Thanks for your input. I am not sure if pests/bugs would be an answer. I have Middleburg grafted on a Coe’s and a Castleton trees. Only Middleburg leaves look like that while other branches of other varieties next to it look normal. Hard to believe that leave hoppers and aphids would totally ignore other varieties and only damage Middleton.
However, if it is a disease and Middleburg is the one that susceptible to it, it makes more sense.
Yes, leaf hoppers are much more active on my Oullins plums than Castleton, or at least much more consistently destructive of leaves. They also aggressively attack Long John. I’m not sure about relative disease resistance to fungus- specifically marsoninna. I’ve only become aware of it since last year. The blotchy red and yellow leaves probably indicate marsoninna. I’m waiting for a more normally dry season to determine if this is going to be a permanent pest. Insects often show a preference for specific varieties- probably sometimes because of greater protein content of leaves. Jap beetles often only attack Honey Crisp apples in an apple orchard.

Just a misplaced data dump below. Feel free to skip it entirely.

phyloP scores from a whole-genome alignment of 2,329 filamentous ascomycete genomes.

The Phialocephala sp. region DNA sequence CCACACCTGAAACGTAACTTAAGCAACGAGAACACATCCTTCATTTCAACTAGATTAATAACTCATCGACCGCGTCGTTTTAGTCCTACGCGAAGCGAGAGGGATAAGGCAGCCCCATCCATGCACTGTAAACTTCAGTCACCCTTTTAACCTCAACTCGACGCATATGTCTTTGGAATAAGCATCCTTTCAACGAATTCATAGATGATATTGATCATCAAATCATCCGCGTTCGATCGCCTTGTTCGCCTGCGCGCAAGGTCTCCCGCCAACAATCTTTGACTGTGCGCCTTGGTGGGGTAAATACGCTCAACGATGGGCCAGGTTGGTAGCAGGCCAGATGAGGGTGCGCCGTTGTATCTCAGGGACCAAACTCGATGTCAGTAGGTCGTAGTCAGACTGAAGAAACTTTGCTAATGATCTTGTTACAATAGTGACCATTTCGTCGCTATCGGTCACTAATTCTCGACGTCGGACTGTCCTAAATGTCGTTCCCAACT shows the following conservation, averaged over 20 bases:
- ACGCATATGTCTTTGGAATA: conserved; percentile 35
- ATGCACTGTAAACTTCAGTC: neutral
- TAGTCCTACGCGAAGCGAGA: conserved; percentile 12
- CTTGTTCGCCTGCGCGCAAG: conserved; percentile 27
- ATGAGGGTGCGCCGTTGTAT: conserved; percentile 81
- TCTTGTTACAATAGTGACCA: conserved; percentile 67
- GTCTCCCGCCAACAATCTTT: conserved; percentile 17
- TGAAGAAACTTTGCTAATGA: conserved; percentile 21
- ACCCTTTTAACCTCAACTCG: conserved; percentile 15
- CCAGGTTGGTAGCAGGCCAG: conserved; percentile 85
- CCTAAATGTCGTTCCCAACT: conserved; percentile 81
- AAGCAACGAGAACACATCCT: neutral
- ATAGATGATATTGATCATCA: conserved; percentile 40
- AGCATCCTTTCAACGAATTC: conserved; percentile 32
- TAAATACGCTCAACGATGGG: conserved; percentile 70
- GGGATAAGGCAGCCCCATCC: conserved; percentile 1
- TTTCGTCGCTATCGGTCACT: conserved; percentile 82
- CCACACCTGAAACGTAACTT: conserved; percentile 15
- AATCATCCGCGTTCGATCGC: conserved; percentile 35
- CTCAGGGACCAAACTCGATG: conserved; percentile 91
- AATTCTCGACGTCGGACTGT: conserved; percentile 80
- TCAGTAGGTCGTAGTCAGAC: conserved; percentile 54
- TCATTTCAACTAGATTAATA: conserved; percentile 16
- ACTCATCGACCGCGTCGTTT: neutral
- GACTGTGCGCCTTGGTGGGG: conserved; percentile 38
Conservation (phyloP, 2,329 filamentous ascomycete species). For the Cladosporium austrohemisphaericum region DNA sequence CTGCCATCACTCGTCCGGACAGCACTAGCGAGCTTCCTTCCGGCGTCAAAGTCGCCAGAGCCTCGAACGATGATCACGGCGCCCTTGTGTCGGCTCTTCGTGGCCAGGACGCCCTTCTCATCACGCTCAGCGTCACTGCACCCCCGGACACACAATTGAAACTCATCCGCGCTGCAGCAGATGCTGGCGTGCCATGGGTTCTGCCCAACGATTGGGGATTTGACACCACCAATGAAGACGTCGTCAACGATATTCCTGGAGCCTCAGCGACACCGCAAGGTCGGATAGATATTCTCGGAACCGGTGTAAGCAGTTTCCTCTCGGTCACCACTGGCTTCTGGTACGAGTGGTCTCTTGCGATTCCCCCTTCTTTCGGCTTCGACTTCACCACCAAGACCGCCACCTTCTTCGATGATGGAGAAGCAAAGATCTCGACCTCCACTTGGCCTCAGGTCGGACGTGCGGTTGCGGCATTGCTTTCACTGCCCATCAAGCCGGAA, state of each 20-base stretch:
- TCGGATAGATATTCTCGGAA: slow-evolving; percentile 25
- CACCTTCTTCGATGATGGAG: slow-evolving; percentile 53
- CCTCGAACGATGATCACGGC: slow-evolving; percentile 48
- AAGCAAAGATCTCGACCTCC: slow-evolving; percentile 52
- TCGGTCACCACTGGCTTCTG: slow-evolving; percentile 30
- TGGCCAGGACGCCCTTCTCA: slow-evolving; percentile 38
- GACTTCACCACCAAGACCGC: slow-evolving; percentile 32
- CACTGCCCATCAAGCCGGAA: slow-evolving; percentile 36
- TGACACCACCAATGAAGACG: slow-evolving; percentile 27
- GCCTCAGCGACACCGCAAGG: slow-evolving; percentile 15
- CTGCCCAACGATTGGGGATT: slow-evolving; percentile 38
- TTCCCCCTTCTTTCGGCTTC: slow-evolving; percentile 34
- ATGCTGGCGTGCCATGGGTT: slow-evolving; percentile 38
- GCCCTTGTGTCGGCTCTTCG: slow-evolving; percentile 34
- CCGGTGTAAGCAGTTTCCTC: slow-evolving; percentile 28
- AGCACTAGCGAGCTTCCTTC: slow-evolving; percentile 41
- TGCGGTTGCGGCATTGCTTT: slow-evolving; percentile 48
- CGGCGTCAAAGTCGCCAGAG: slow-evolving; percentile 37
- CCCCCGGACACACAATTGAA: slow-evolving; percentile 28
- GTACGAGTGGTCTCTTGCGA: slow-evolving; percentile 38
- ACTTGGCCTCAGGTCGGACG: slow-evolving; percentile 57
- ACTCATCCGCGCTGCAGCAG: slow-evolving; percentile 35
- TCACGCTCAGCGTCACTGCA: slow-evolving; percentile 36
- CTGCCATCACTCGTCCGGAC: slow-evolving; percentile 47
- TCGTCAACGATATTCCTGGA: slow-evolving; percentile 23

Now I know why many people prefer E plums to J plums. I have limited experienced tasting E plums and I like Coe’s Golden Drop very much, followed by Castleton. They have “ plumey” taste and aroma that lacks in J plums.
Today I picked Valor, E plum from my last year’s graft. It set a bunch of fruit on this one graft. The fruit size is good, 1.5 oz. I tried two; one with 22 brix and the other at 22.5 brix. After tasting watered-down J plums and some peaches, I am happy to eat this plum with brix over 20. Delicious.